The new 9-lead wireless electrocardiographic transmission device is still under investigation and modification. Our device is very convenient to use and apply. We are planning to apply our device while the athletes are doing activities of daily living and even exercising in the field. This convenience of testing will be another advantage of having wireless transmission system of our device. The measurement of the various electrocardiographic parameters is easy to perform with zooming and panning functions of the digital ruler. Cloud computing will allow us to create population norms and to compare ECGs for the same athlete. A significant value would trigger a further analysis by a physician and result in further work-up such as echocardiogram. Because only a small number of ECGs would need a physician reading, this device could be potentially less expensive than conventional 12-lead ECG. We hope that this new device will improve the cost-effectiveness of electrocardiographic screening for the prevention of sudden cardiac death in young competitive athletes.

Conclusions

Our newly developed wireless 9-lead electrocardiogram demonstrated significant correlations with a conventional 12-lead electrocardiogram in terms of QRS duration, left ventricular hypertrophy and corrected QT interval.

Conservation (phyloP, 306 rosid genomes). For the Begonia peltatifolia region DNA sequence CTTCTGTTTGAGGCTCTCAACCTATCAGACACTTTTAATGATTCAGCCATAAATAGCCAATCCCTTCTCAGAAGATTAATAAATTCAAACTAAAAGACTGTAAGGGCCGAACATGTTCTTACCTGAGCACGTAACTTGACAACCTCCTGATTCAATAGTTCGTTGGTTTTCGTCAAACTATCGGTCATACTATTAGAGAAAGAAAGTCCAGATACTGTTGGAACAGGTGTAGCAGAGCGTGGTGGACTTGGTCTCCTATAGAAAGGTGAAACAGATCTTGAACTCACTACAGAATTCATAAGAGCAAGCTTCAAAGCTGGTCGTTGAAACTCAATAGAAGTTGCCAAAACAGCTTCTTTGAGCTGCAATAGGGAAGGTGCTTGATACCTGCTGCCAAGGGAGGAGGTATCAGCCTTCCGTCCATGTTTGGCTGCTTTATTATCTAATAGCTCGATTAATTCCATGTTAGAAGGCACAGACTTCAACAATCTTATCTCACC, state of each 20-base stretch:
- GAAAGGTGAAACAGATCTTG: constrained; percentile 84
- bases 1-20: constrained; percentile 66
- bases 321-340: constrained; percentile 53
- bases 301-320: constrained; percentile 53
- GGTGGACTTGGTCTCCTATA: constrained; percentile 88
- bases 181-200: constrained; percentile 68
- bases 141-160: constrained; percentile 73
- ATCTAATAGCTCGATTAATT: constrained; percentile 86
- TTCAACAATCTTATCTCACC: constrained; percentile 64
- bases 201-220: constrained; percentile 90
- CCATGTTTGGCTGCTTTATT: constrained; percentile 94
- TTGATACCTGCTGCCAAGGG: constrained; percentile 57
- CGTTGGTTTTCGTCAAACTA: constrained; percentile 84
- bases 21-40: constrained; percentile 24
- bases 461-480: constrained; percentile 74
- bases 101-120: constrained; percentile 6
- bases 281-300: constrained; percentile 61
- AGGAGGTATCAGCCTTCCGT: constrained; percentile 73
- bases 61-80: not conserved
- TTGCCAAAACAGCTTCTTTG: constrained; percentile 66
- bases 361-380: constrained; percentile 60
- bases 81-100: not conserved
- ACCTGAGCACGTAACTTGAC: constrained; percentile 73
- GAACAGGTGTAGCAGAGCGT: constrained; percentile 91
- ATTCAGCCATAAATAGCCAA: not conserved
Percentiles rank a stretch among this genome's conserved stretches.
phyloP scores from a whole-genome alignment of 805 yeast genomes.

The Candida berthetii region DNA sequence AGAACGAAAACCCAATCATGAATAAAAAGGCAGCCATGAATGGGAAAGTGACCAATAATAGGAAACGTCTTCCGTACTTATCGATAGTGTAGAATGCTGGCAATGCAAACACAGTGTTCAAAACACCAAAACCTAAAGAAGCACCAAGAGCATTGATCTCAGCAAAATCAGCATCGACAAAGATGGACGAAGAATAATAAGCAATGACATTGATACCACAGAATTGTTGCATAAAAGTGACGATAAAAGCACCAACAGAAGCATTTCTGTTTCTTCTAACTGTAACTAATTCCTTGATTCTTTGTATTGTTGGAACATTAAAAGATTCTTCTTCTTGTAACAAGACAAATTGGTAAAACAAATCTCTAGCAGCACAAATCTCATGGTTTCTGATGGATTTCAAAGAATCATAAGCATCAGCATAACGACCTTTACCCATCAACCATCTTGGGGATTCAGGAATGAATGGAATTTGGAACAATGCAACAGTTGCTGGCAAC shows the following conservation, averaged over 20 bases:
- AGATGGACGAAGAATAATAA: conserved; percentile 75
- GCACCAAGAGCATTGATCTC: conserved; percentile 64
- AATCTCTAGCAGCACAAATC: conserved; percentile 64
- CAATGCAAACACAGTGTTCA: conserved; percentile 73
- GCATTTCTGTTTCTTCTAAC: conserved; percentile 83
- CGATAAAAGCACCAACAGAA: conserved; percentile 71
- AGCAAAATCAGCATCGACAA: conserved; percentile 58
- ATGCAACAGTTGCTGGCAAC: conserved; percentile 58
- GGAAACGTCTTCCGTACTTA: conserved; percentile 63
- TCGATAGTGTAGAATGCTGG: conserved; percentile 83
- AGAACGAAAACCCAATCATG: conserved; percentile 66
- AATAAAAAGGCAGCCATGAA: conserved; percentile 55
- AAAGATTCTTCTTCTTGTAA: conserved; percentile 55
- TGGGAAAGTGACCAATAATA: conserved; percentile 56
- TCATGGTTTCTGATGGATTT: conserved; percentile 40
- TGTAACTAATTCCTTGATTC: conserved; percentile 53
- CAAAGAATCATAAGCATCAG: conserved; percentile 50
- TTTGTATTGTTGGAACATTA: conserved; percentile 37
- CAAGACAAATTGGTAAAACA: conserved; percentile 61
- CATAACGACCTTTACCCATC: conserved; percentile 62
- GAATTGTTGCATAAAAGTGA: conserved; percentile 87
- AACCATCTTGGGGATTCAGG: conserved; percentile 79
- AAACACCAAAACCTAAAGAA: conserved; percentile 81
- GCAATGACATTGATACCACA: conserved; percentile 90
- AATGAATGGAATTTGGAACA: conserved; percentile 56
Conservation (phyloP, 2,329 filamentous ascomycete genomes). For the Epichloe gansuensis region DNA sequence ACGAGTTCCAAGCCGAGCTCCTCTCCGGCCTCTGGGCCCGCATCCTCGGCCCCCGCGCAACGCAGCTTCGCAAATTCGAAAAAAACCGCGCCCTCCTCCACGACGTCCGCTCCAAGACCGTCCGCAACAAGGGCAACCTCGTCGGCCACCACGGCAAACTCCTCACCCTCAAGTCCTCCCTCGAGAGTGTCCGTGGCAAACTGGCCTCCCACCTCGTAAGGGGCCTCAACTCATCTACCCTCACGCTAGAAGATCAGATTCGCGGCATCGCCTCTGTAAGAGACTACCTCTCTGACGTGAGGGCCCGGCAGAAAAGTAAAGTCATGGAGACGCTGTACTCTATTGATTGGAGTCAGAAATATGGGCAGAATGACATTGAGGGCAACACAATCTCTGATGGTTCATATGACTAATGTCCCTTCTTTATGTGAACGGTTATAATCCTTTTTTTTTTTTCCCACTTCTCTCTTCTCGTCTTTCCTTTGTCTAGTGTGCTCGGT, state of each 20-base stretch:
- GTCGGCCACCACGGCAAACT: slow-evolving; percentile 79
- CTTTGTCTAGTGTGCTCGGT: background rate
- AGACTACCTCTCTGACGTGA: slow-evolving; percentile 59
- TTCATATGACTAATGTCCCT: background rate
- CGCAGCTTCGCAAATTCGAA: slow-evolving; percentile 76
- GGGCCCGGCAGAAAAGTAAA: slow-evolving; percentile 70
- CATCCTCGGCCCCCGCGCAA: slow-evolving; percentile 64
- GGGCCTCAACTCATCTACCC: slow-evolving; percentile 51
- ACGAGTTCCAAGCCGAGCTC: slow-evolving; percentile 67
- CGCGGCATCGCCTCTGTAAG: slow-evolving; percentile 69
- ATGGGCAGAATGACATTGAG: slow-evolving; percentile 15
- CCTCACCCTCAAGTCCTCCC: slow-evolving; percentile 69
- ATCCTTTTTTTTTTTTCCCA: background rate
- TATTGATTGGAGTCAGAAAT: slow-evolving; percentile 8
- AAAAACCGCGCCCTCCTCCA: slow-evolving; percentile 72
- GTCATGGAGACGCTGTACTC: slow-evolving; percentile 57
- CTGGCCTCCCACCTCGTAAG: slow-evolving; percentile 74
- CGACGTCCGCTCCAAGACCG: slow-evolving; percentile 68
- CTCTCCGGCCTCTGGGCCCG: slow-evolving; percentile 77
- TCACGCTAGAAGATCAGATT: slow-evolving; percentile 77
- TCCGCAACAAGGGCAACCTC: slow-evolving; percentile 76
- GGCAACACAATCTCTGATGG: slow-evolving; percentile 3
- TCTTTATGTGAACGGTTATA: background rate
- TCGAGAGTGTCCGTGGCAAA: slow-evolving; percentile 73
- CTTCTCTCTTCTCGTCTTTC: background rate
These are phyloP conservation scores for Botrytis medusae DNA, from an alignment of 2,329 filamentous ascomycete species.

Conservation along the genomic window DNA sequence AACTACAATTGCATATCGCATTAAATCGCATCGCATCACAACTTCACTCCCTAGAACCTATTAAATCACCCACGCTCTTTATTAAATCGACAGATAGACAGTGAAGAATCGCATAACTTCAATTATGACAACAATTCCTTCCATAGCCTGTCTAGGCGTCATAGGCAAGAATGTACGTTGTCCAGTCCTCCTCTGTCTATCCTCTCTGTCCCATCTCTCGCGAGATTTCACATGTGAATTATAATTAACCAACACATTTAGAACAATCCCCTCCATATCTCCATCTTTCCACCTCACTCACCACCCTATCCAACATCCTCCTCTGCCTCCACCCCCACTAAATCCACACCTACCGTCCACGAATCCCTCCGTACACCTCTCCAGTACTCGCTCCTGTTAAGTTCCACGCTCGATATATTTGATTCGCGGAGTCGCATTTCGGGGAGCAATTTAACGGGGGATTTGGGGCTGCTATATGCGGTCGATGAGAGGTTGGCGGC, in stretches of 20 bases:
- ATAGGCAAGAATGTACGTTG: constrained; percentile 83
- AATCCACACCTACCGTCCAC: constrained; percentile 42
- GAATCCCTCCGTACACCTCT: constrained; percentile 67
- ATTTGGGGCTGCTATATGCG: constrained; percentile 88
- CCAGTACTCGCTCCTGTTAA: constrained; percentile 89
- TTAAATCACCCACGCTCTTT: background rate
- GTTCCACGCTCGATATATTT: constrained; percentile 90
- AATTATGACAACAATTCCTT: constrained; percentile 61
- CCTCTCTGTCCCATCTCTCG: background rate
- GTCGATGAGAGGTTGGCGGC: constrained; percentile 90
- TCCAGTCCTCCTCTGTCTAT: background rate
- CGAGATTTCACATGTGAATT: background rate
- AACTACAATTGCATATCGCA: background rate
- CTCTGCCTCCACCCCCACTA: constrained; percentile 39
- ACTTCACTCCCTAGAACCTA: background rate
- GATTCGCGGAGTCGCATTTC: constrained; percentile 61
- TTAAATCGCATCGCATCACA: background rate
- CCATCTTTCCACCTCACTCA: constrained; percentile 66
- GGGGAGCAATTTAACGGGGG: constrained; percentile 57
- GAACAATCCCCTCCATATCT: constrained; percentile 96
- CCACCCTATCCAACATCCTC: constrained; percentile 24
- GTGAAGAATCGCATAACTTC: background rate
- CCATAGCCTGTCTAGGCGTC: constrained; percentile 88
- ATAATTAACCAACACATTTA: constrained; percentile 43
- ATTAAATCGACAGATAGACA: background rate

Abbreviations

ECG: 

electrocardiogram

ESC: 

European Society of Cardiology

AHA: 

American Heart Association

ACC: 

American College of Cardiology

LVH: 

left ventricular hypertrophy

Declarations

Authors’ contributions

JHC, MAS and AGK contributed to the writing of the manuscript. All authors read and approved the final manuscript.

Compliance with ethical guidelines

Competing interests The authors declare that they have no competing interests.

Open AccessThis article is distributed under the terms of the Creative Commons Attribution 4.0 International License (http://creativecommons.org/licenses/by/4.0/), which permits unrestricted use, distribution, and reproduction in any medium, provided you give appropriate credit to the original author(s) and the source, provide a link to the Creative Commons license, and indicate if changes were made. The Creative Commons Public Domain Dedication waiver (http://creativecommons.org/publicdomain/zero/1.0/) applies to the data made available in this article, unless otherwise stated.

Authors’ Affiliations

(1)
Department of Hospital Medicine, Cleveland Clinic
(2)
Department of Physics, University of Illinois at Urbana-Champaign
(3)
Department of Cardiology, College of Medicine, University of Illinois at Urbana-Champaign

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Copyright

© Cho et al. 2015